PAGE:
A lamp that works thanks to bacteria

It is a lamp, but also a plant. You place it on your desk and it lights up without having to be plugged into the wall. Energy comes from the tiny life forms present in the plant, the bacteria.

This brilliant idea came to an Italian start-up, Creon, made up of young researchers interested in sustainability. They are three young people: Federico Merz (CEO of the company, biotechnology student and fruit and vegetable trader), Giulia Minghetti (architect and project manager) and Alessandro Turcato (biotechnologist). Six years ago, they learned about the existence of microbial fuel cells. Thanks to a metabolic process, these generate electricity through microorganisms living in the soil. This technique is therefore based on a series of biochemical reactions that produce energy in an extremely sustainable way and without producing greenhouse gases or other pollutants.

Their main goal is to find an alternative for public lighting, so as to illuminate city parks and gardens using a new type of renewable energy. Their invention could be a great turning point in general, but above all it would be of enormous help for their country, which is among the largest consumers of energy and resources for the lighting of its cities.

According to a 2018 study, conducted by the Observatory on Italian public accounts of the Catholic University of Milan, entitled “Illuminazione pubblica: spendiamo troppo” (“Public lighting: we spend too much”), Italy consumes too much energy for public lighting. The data show that in 2017, for example, the amount of electricity used for this purpose is approximately 6,000 GWh, with a per capita consumption of 100 kWh, almost twice the European average which stands at 51 kWh. In economic terms, public lighting costs Italians 1.7 billion euros per year.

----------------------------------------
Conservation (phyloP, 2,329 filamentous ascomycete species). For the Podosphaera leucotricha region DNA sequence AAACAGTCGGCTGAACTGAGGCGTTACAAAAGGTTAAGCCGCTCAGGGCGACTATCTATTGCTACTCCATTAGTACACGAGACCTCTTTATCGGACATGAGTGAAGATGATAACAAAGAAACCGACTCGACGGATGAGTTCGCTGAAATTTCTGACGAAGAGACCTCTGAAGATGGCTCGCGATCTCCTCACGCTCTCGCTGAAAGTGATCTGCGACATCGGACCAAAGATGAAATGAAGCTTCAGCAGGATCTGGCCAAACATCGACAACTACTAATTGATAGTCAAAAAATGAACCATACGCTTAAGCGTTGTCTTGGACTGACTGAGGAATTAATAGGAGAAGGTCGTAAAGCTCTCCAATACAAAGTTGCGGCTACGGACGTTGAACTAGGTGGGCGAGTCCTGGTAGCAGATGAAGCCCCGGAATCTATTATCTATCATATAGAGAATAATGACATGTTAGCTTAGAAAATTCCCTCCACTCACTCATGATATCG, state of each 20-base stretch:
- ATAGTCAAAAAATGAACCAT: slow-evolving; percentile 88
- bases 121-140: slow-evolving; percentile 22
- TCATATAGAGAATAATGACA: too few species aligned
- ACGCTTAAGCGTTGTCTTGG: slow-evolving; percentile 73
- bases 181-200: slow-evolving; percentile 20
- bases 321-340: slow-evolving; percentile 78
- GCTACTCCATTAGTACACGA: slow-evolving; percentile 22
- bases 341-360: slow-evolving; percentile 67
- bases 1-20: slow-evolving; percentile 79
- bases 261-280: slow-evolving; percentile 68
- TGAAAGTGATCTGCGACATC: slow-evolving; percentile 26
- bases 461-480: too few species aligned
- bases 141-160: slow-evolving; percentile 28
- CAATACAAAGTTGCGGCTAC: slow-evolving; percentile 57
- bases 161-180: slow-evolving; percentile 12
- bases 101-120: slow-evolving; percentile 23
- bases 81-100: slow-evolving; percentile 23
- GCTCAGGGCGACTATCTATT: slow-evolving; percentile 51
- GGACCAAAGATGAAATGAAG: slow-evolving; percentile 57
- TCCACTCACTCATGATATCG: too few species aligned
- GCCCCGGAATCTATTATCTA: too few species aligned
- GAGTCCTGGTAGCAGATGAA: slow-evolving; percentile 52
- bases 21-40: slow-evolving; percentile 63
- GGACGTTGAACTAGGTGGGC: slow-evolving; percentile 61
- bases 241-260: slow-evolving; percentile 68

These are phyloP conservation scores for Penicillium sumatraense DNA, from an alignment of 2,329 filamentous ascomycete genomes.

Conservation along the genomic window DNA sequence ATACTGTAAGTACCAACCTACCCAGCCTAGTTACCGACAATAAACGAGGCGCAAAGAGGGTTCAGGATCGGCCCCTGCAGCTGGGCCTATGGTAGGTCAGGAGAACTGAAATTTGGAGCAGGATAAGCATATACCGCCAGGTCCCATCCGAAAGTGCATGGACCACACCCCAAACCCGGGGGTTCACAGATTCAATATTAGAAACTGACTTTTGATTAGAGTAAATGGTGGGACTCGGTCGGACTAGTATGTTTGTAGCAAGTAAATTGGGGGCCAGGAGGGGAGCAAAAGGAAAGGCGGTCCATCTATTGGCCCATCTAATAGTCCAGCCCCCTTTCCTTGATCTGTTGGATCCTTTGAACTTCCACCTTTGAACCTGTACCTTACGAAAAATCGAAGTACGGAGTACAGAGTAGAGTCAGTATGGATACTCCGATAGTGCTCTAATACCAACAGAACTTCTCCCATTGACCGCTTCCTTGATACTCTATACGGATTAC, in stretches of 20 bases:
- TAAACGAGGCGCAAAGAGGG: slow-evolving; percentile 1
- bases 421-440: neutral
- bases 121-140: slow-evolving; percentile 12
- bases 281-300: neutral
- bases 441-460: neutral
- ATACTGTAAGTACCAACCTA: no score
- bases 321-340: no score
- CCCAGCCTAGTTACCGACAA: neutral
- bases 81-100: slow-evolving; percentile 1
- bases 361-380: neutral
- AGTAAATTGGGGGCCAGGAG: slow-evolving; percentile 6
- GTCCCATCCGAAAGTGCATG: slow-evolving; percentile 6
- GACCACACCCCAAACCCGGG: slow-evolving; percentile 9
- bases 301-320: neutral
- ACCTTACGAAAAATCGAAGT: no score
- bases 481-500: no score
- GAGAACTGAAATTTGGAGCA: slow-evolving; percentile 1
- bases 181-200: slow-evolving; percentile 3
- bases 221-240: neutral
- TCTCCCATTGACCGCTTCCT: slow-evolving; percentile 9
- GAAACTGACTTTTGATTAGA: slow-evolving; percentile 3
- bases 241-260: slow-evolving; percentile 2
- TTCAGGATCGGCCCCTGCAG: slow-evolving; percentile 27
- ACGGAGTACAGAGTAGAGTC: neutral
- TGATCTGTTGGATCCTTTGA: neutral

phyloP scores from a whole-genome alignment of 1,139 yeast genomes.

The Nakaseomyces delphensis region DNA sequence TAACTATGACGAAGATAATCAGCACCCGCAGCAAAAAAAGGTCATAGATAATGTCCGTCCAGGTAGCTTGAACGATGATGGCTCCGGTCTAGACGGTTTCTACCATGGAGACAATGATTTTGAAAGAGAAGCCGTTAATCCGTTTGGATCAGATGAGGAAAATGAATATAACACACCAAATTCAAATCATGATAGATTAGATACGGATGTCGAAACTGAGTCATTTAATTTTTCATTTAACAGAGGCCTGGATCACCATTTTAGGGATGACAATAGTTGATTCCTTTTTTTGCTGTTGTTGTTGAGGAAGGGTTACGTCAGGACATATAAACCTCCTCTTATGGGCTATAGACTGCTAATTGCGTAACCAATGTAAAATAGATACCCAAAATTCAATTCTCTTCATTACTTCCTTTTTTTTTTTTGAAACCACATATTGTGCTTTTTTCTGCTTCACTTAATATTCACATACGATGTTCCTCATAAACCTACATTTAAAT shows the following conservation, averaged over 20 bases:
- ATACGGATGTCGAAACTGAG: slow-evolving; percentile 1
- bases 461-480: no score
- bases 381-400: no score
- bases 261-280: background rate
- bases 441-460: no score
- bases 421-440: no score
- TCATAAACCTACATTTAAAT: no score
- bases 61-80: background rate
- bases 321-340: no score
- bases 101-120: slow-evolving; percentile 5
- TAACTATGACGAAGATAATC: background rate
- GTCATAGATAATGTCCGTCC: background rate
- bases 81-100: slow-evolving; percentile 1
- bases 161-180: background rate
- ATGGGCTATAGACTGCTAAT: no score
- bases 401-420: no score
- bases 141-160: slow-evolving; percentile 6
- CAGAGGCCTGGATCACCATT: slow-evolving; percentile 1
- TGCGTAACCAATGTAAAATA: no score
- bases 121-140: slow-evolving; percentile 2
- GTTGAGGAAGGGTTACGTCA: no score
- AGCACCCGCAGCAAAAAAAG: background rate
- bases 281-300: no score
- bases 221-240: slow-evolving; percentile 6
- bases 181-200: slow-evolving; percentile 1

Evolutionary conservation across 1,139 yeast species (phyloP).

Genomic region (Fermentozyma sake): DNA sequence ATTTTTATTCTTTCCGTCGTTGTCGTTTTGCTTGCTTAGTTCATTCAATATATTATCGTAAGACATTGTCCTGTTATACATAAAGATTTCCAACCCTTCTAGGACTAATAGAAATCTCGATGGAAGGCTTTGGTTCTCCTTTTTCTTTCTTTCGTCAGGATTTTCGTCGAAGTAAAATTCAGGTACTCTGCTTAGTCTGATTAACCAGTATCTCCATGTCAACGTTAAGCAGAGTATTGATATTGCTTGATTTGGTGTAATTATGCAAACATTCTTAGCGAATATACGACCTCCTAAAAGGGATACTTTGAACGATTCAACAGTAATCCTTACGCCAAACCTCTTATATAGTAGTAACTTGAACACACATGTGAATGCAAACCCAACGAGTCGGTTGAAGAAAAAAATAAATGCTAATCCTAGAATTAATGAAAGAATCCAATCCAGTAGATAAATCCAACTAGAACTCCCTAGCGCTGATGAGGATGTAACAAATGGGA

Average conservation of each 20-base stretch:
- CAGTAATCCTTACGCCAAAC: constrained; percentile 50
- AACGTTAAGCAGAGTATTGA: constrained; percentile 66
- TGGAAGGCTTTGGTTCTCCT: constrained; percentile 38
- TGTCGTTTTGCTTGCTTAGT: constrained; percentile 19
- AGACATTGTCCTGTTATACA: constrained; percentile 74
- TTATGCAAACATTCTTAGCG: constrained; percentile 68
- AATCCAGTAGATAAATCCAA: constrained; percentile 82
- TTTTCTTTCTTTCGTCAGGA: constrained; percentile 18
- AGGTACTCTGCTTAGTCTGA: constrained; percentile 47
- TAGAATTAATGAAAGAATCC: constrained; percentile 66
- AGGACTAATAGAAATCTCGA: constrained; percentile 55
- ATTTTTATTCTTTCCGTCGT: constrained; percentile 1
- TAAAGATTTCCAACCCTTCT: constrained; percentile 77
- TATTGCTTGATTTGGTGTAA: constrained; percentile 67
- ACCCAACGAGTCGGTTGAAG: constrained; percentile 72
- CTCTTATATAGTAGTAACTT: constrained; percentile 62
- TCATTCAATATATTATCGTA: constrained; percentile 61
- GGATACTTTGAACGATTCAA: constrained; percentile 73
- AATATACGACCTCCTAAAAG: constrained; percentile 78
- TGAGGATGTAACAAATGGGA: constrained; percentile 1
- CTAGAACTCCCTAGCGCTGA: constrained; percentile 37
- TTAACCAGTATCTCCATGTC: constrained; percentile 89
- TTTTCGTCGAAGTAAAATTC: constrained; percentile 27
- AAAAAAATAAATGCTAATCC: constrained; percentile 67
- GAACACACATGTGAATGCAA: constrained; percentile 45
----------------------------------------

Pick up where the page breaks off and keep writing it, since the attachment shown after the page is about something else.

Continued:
This data is also revealed by NASA images, which clearly show that “Italy is one of the brightest countries of the continent”. By comparing images showing the per capita luminous fluxes of Italy and Germany, the luminous flux of the former is almost triple that of the latter.

Also on the basis of what has emerged from the several studies on the subject, young researchers are more and more convinced to carry on their project and to illuminate Italy and, perhaps, the rest of the world with their invention. For the moment, their lamp-plant has already received several awards, making Creon win the “Start Up Light Up” award from the Italian Lighting Association, the Lifebility Award in 2016 and that of the Alamo Foundation of Milan in 2017.

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